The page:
Photo Credit: Alisdare Hickson / Wikimedia)
Anti-Israel protest and Nakba commemoration in London, England, in May 2022

How would you like it if grandpa kept whining about the fact that he lost his leg decades ago while driving drunk because a pedestrian appeared in front of him, and he had to swerve and hit a tree?

And what would make it worse is if grandpa kept making racist comments about the pedestrian.


Well, that’s exactly how I see the endless Palestinian complaining about the Nakba and the blaming of the Jews for it.

Look at the latest display of whining and historic revisionism that Palestinian president-for-life Mahmood Abbas just regaled us with at the United Nations.

In his latest boiler-plate anti-Israel speech, Abbas compared Israelis with Nazis and denied Jewish history in Jerusalem. Most importantly, he denied any Arab responsibility for the Nakba.

Of course, there has been a lot of Palestinian suffering. Of course, there has been Palestinian refugees (and a roughly equal number of Jewish refugees). Of course, the Palestinians are continuing to suffer. Anyone can see that, and no one should be rejoicing about it.

But the hair-raising hypocrisy of Abbas and his ilk is that they blame the Jews for all of it, as if the Arab rejection of the 1947 UN partition plan and the Arab attempt to wipe Israel off the map never occurred.

Actually, let me amend my grandpa analogy. In the real Nakba, the grandpa didn’t avoid hitting the pedestrian. He tried to run him over! And Grandpa got mad because, against all odds, the pedestrian found a way to stop the car.

Abbas also reiterated his demand for “a ‘right of return’ for millions of refugees”. In other words, in the Abbas version of a two-state solution, there would be two Arab states, one 100% Arab and the other with a minority of Jews after all the descendants of Palestinian refugees flood Israel, a country that they have never set foot on and obviously know nothing about since they call it an Apartheid state.

For good measure, Abbas also blamed Britain and the United States even though they both support a two-state solution and have tried many times to promote it.

Of course, he also blamed Israeli Prime Minister Benjamin Netanyahu, National Security Minister Itamar Ben Gvir, and Finance Minister Bezalel Smotrich. But while these politicians deserve criticism, they didn’t create the Palestinians’ problems. Of course, Ben Gvir and Smotrich, and to some extent Netanyahu, want nothing to do with a Palestinian state, but these politicians weren’t in charge when Israel accepted two-state solutions (most notably in 1947 and 2000 but also on other occasions) and the Palestinians didn’t. In fact, these politicians are largely the result of decades of Palestinian rejectionism and terrorism. They are largely of Abbas’ own making.

The people that Abbas didn’t blame and has never blamed are his ancestors and their Arab allies who made the decision in 1947 that Jews didn’t deserve self-determination and had to be fought at all costs. And he of course never blames his predecessor Yasser Arafat for rejecting the offer of Prime Minister Ehud Barak at the Camp David Summit in 2000.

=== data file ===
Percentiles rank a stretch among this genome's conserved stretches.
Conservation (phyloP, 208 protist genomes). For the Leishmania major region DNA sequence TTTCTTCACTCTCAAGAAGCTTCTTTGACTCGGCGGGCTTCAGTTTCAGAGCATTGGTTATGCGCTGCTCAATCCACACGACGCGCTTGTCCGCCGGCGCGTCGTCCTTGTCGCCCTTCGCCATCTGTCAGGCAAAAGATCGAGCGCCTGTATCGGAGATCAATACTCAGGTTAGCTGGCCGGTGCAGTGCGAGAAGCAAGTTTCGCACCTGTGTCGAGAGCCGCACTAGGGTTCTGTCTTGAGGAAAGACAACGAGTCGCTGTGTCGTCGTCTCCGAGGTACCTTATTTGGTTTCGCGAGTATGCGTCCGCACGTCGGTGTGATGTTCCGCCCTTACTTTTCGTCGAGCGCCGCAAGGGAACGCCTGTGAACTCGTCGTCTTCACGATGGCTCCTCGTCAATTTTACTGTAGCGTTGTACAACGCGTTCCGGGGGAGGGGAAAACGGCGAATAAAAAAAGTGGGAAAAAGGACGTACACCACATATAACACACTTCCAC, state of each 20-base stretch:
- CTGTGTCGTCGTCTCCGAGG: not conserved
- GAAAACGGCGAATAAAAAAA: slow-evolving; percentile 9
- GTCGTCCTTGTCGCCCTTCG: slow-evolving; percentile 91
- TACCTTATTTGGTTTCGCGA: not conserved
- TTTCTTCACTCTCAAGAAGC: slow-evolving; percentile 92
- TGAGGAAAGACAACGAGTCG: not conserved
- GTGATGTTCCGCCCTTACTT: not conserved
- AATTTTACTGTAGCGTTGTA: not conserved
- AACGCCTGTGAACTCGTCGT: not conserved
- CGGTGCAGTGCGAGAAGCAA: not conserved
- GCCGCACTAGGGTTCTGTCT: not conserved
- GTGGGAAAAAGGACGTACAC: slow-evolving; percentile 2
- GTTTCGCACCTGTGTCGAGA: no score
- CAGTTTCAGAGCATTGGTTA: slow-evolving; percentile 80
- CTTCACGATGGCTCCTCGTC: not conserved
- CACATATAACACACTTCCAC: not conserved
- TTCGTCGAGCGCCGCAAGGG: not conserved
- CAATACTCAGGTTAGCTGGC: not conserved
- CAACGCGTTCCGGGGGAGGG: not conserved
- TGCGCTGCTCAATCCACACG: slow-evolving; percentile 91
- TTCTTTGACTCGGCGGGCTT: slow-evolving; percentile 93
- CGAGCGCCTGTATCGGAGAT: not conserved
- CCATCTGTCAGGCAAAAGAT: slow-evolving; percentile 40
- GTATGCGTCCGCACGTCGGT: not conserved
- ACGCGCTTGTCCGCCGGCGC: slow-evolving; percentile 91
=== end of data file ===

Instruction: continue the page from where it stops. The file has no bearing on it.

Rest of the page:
Abbas and his ilk know that the only way that their warped version of history can stand is if they ignore those bad decisions, and the only way they can ignore those decisions is if they claim that they were a natural reaction to Jews establishing a state in a place where they had no right to do so.

In other words, Abbas needs to deny Jewish history on the land of Israel, which explains his ludicrous denial of Jewish ties to the Temple Mount.

But Abbas’ would-be magic act isn’t surprising. The mainstream Palestinian position has consistently been to deny any Palestinian or Arab responsibility for the fate of the Palestinians, which is why they do not yet have a state. While the Jews have repeatedly (albeit reluctantly) accepted compromises to settle the conflict, the Palestinians never have. Their mainstream narrative has always been and remains, that the Jews are Western imperialists with no history on the Land of Israel.

Most Palestinians are utterly incapable of the self-reflection needed to see what they have done wrong and what they could do differently to have a better a future. Blaming the Jews while demanding the world’s sympathy and money is much easier.

The mainstream Palestinian position is pathetically immature, and president-for-life Mahmood Abbas faithfully represents that view.

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Fred Maroun is a Canadian of Arab origin who lived in Lebanon until 1984, including during 10 years of civil war. Fred supports Israel's right to exist as a Jewish state, and he supports a liberal and democratic Middle East where all religions and nationalities, including Palestinians, can co-exist in peace with each other and with Israel, and where human rights are respected.